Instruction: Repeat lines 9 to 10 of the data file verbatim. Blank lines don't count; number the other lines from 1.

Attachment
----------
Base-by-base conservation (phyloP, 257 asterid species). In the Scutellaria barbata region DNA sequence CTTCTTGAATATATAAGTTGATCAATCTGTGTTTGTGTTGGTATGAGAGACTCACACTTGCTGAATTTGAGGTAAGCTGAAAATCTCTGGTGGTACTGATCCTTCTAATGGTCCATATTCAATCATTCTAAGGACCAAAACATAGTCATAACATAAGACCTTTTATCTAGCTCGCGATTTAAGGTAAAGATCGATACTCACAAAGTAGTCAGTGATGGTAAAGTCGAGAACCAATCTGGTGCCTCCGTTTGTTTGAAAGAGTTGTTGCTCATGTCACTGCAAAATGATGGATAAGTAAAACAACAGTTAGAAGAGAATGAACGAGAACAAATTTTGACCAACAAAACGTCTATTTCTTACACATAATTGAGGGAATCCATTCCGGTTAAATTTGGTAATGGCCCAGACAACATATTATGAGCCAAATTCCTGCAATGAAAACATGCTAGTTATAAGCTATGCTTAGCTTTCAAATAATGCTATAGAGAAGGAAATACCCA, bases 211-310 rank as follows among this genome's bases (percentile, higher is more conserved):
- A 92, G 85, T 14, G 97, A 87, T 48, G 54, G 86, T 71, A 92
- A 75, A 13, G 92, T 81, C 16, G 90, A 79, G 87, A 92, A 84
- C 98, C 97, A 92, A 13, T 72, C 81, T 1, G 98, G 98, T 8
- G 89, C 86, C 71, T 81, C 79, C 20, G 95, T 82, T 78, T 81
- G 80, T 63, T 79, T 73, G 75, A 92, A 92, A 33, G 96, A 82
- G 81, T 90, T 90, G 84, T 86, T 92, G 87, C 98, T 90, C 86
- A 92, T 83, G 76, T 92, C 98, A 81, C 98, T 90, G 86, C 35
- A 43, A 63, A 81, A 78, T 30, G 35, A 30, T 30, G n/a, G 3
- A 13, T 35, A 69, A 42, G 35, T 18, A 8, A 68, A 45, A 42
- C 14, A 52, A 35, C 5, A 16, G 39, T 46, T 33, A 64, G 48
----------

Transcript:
- A 43, A 63, A 81, A 78, T 30, G 35, A 30, T 30, G n/a, G 3
- A 13, T 35, A 69, A 42, G 35, T 18, A 8, A 68, A 45, A 42